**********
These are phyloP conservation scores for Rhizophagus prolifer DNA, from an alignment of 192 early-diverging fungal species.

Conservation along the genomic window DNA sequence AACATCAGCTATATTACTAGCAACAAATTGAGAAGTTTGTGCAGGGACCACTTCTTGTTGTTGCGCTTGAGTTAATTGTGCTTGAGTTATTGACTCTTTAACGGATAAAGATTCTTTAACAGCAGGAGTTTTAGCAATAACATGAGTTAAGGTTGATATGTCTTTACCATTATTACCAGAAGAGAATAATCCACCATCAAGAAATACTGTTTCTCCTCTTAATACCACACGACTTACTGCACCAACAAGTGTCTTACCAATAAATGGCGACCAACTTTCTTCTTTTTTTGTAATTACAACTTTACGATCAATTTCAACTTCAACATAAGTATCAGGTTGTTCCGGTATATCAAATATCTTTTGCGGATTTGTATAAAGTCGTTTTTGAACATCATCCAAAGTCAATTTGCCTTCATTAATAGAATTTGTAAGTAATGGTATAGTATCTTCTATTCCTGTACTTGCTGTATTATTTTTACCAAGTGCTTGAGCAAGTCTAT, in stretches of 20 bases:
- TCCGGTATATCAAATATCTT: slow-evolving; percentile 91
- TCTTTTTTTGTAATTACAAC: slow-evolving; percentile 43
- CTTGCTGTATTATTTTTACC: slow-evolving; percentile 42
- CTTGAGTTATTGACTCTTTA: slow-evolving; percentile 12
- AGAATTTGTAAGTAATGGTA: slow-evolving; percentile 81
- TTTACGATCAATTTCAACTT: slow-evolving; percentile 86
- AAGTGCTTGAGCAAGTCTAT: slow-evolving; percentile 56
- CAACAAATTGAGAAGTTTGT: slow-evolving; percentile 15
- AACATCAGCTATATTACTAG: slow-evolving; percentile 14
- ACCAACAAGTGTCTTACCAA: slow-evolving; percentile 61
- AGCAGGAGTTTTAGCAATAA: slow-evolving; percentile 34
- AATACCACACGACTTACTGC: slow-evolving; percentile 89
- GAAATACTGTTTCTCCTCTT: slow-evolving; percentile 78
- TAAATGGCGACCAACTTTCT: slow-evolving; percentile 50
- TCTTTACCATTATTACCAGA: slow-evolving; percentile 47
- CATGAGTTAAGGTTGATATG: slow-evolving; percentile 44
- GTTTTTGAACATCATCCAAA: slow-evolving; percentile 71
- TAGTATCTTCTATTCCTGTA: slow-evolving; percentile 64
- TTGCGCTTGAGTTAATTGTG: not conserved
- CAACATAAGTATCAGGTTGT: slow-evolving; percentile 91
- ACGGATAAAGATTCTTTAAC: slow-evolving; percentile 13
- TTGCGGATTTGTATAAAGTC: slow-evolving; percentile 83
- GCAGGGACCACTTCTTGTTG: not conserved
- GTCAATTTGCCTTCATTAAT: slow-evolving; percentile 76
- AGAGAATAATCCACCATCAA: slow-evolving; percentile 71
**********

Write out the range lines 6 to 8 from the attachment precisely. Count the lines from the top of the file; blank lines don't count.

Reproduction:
- CTTGAGTTATTGACTCTTTA: slow-evolving; percentile 12
- AGAATTTGTAAGTAATGGTA: slow-evolving; percentile 81
- TTTACGATCAATTTCAACTT: slow-evolving; percentile 86